What is Data Science?
Often the term Data Science is uttered in conjunction with Big Data (remember the 4 V’s? - Volume, Variety, Velocity and Veracity), however Data Science is not limited to this context. Data Science is the art of converting raw data to useful information that can be used to draw conclusions and make decisions.
For this goal a data scientist needs a deep understanding of techniques and methodologies from different disciplines in order to capture the full potential that is hidden in the data.
Competences of a Data Scientist
First of all math and statistics yield the foundation of models and methods to analyse and interpret data. The challenges from a statistical perspective include the quality of the data, the characteristics of the sample, the validity of generalisation, the confidence of the obtained results and the balance of humans and computers. Statistical rigour is thus necessary to justify the inferential leap from data to knowledge. In the era of Big Data, statistics plays also a special role in handling the veracity aspect.
Computer Science brings theory to action. In order to make analysis of large datasets possible it is necessary to develop not only effective but efficient algorithms that are tailored to the types of data and the problem one wants to solve. Thus it is often not sufficient to have knowledge about frameworks like Hadoop, Spark and SPSS, but it is crucial to be able to extend these frameworks for the sake of the task. Without computer science, data science is hardly possible and even unimaginable when it comes to Big Data. The problems of Volume and Velocity cannot be tackled without a deep algorithmic understanding.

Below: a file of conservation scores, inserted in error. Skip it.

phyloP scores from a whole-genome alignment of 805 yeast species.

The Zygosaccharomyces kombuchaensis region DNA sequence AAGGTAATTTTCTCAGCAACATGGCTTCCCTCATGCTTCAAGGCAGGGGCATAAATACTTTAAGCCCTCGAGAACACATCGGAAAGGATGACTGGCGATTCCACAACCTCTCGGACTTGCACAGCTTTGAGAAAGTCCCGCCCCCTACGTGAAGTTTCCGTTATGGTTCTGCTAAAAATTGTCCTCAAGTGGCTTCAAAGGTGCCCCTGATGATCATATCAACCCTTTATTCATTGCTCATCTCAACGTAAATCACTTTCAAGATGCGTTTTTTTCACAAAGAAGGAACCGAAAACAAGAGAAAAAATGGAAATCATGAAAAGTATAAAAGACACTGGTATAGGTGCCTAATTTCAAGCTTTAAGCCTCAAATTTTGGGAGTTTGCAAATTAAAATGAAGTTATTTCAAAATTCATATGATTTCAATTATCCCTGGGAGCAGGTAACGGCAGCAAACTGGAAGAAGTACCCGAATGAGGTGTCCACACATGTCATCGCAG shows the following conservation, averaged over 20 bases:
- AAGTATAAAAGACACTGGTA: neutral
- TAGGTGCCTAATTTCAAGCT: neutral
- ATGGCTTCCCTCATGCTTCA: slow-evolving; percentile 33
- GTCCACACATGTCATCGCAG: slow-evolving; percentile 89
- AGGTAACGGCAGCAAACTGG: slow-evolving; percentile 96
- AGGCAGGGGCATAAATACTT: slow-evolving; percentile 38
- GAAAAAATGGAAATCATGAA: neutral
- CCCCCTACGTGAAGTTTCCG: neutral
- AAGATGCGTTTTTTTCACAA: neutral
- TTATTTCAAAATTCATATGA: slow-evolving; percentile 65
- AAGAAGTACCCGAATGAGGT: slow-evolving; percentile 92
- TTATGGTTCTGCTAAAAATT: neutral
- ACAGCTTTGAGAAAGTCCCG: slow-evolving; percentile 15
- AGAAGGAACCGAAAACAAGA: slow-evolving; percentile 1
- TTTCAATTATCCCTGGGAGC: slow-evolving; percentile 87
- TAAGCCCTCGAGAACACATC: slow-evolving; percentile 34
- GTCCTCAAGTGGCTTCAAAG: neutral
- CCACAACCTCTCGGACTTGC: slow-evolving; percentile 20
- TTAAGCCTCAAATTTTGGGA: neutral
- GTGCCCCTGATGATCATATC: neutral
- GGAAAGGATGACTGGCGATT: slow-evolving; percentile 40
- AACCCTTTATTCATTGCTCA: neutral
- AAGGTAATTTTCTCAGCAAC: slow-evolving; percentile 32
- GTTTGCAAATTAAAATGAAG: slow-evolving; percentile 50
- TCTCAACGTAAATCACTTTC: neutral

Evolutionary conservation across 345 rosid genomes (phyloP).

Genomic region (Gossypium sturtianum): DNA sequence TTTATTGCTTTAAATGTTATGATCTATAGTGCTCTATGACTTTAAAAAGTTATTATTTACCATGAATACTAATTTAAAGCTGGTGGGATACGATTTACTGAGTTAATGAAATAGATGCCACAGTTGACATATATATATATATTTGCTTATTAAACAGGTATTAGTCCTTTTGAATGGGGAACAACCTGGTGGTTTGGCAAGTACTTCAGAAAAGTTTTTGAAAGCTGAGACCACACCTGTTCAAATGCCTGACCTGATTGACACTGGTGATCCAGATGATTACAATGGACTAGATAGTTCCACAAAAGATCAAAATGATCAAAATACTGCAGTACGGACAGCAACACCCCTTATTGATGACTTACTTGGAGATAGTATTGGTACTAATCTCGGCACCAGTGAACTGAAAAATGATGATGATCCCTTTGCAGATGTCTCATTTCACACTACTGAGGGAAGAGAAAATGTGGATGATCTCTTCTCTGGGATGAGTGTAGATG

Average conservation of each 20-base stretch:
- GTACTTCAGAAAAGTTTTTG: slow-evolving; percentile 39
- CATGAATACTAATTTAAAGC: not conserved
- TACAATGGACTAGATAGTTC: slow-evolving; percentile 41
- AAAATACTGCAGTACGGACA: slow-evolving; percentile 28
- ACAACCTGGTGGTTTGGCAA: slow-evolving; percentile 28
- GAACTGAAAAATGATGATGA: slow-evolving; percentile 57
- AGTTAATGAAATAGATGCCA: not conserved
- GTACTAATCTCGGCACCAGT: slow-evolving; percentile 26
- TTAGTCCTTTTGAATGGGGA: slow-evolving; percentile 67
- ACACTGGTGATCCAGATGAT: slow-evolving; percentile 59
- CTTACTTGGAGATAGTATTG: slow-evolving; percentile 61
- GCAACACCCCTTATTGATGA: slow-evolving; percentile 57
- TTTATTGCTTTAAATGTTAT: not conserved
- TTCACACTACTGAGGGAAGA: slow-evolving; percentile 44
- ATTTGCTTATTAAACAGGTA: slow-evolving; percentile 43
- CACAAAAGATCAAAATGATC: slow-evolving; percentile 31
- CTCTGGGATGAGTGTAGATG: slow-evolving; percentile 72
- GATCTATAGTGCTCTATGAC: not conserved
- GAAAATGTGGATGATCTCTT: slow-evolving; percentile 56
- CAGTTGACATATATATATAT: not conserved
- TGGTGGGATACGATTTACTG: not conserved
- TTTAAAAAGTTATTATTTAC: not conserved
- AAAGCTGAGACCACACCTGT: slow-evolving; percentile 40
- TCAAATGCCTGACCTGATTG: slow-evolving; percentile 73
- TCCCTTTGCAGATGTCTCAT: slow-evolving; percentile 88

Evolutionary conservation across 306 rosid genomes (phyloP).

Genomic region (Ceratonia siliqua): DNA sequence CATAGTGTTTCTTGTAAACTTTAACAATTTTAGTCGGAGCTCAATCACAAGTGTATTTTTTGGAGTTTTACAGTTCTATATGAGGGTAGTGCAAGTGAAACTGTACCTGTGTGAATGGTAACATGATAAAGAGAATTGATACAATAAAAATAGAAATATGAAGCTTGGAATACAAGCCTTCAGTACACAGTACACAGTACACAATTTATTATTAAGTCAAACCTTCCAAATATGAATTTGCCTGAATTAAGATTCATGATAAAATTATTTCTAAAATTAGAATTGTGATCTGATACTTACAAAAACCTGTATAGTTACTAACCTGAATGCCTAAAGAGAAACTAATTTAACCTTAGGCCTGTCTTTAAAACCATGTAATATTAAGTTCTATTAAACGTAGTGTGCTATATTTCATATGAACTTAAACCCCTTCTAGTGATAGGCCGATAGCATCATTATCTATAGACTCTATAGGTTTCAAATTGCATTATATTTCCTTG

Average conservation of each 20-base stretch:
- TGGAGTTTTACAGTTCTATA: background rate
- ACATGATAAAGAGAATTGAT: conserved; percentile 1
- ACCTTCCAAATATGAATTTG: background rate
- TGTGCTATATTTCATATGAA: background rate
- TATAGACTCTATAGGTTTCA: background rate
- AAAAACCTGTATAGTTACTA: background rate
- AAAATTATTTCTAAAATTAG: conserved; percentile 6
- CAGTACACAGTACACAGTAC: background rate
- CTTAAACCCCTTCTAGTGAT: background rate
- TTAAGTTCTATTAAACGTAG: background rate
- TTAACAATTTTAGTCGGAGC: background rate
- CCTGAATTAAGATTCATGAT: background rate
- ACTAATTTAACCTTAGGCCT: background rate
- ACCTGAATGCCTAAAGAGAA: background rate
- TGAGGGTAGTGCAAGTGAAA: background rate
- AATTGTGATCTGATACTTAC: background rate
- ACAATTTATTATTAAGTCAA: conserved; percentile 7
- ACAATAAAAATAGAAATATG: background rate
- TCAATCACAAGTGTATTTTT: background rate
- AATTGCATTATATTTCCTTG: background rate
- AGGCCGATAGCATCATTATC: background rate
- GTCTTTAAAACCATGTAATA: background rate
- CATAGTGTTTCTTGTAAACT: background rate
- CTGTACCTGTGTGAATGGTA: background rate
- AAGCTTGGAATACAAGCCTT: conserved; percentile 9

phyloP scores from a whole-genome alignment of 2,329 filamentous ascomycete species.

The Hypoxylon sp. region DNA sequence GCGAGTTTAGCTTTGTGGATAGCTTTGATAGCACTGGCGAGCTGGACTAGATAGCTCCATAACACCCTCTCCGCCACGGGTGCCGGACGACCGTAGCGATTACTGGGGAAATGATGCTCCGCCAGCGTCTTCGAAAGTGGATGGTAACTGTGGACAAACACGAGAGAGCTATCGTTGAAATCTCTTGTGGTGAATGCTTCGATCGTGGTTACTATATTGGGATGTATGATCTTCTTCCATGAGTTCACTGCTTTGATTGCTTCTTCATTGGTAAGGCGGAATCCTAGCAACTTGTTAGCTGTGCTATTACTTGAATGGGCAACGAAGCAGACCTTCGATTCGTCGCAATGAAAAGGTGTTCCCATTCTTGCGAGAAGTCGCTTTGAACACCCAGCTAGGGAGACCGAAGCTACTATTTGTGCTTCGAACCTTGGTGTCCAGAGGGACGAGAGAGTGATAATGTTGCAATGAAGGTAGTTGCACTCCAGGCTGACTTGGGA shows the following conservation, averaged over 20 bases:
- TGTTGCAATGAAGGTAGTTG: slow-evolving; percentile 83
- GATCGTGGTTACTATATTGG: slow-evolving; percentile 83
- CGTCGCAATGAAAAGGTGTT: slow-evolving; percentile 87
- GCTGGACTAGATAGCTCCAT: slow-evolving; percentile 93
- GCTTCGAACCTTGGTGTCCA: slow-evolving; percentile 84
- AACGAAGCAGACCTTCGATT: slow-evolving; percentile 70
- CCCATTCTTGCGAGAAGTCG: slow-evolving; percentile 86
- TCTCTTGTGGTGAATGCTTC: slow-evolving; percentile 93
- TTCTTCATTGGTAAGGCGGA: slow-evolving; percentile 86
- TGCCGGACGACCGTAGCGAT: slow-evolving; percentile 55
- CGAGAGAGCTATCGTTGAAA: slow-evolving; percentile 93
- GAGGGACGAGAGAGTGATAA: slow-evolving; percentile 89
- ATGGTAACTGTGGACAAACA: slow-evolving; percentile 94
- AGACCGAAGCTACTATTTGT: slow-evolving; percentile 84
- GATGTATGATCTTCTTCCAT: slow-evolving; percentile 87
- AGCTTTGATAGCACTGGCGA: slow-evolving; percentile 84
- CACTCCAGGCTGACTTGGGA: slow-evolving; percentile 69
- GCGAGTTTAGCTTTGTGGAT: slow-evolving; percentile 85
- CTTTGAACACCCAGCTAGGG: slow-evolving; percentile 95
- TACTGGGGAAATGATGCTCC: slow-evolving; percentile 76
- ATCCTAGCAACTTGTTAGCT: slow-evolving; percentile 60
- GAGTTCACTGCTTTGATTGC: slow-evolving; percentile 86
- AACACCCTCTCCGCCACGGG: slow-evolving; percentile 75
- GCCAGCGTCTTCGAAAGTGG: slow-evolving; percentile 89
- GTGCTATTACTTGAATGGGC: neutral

Last but not least domain knowledge is inevitable. It is necessary in order to understand the data and the (business) processes that shall benefit from the analysis. Since it is unreasonable to have deep analytical skills and domain knowledge for a specific task combined in one person, a data scientist needs to have good communication skills. This is crucial for two things, first to understand the “language” of the domain expert (i.e., owner of the data) and second to communicate the results of the analysis. An analysis is meaningless unless it convinces someone to take action. On top, he needs to be creative in order to adapt analytical methodologies to new problem settings in different environments.
Putting all this knowledge together the typical data science process involves several steps as shown in the following figure
The Data Science Process (stepping backwards is possible and neccessary)